According to the August issue of Vogue, if you can recall the days when Christy Turlington graced the magazine's pages, before Vogue's models emitted an alien Photoshop glow and were forced make marionette arms in every photo, you're officially old.
Vogue's annual Age Issue is plastered with large print affirmations about beauty coming from within, including a strange full-page declaration that includes the following statement:
Style isn't imposed on us by the Establishment it's a daily affirmation of, well, our joie de vivre. We are each a painted butterfly, with a different pattern on our wings. The concept that adornment can—like capoeira-yoga classes or a devotion to esoteric whole grains—engender well-being is especially good news for anyone older than, say, oh, 29. It's never been more true that you are only as old as you feel. ...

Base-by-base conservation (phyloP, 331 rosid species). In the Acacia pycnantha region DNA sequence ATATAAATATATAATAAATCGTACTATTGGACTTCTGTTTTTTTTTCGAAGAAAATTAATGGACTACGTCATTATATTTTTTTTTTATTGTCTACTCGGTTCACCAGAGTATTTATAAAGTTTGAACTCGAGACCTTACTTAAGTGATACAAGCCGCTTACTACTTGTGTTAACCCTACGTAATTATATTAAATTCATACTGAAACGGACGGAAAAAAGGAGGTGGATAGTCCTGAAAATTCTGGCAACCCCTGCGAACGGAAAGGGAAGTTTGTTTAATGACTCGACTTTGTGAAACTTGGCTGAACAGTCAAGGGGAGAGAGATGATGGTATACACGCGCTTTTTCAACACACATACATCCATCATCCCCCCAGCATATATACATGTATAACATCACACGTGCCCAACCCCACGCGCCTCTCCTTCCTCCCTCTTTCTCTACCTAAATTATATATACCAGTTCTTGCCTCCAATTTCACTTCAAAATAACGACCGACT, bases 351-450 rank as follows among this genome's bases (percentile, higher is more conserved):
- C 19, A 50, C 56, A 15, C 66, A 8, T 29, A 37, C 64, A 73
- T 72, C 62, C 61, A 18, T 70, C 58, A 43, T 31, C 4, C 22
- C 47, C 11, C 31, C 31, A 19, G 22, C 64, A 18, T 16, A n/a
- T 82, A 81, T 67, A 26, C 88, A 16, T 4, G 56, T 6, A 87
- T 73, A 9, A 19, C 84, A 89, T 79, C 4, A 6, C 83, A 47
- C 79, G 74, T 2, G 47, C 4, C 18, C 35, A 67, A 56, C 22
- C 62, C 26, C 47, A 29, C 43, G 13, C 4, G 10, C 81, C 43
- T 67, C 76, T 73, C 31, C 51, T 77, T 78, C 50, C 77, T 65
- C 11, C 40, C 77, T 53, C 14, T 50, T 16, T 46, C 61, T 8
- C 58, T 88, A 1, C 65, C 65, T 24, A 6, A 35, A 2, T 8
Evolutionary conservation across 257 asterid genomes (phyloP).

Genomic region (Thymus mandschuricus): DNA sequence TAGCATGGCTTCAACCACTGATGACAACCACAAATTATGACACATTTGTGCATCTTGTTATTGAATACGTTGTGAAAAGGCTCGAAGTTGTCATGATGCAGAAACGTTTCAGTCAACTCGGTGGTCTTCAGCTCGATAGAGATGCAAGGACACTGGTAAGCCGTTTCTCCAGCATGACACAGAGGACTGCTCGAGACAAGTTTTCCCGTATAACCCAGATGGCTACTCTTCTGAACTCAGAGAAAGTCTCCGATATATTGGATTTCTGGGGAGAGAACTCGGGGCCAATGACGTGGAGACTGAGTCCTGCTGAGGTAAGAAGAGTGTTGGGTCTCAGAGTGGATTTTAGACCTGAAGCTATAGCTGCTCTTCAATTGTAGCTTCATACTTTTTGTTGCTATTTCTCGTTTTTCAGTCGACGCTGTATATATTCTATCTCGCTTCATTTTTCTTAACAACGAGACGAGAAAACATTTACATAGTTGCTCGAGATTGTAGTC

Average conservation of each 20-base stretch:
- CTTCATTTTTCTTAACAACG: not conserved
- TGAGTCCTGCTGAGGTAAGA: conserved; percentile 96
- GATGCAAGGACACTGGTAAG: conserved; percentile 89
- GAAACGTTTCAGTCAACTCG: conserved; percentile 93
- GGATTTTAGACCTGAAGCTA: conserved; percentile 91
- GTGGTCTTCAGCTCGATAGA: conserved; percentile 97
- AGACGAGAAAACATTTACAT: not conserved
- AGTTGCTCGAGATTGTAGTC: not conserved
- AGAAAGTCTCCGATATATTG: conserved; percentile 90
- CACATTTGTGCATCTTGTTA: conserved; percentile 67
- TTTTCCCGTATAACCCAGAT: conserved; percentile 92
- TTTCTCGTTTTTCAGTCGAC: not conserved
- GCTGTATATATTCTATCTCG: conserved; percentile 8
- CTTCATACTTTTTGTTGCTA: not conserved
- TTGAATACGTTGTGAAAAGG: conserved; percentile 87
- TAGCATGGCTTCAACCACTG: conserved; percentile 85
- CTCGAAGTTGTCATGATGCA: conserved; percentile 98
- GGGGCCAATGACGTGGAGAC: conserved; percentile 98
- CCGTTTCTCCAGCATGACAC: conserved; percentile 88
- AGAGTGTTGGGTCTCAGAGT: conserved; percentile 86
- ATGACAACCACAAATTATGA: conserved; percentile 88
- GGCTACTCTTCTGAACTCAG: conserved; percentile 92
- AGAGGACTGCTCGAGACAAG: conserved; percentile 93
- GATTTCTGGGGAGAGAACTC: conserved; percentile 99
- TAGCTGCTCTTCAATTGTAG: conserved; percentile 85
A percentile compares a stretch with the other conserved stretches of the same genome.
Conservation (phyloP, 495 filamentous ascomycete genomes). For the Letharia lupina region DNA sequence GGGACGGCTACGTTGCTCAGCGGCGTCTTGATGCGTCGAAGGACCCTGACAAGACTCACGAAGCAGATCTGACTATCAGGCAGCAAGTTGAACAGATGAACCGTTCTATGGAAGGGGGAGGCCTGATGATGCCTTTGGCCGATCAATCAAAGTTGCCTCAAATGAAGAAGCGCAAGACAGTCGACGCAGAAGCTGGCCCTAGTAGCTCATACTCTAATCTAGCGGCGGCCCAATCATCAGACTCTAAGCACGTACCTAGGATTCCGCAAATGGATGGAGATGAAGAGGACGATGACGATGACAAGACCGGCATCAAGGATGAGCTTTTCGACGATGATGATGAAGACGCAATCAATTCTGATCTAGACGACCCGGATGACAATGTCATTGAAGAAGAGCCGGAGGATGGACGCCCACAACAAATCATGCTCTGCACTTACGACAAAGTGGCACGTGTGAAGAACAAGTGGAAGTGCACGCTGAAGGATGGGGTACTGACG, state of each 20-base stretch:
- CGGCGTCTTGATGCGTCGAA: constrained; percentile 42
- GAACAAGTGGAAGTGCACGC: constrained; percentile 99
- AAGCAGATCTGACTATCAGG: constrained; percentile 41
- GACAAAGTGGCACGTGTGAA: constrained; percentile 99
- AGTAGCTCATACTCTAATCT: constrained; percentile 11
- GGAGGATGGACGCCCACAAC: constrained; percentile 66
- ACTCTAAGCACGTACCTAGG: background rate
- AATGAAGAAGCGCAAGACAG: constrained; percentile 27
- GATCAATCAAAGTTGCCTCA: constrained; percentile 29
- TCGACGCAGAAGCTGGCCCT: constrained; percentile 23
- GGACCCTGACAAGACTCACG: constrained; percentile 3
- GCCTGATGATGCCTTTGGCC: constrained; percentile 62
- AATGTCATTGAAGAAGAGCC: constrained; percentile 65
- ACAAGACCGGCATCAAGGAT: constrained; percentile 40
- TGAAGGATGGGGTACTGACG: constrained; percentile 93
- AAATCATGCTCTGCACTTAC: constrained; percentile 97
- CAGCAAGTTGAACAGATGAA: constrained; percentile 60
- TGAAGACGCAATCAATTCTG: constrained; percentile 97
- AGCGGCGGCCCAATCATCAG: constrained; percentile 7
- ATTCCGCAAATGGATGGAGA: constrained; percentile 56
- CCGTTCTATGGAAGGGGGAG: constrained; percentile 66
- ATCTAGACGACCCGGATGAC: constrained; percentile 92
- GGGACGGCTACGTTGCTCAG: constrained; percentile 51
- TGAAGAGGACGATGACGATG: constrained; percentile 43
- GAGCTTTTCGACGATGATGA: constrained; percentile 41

The small print tells a different story! A beauty feature about four women who began obsessing about signs of aging in their 20s and 30s concludes with one woman pestering her doctor about age spots only she can see. The doctor asks, "Are you insane?" "No Limits," the issue's big fashion spread, is similarly maddening. It's ostensibly about how "fall's best looks cross generational lines," but there's no attempt made in the following pages to show the mixing of old and new styles, or how anyone over 25 could pull them off.
We've already taken a look back at some of Christy Turlington's work in honor of her appearance on this month's cover, but some comments in the accompanying profile about her younger days in modeling were troubling. First, Christy reveals that by working almost exclusively for Vogue by the time she was 16,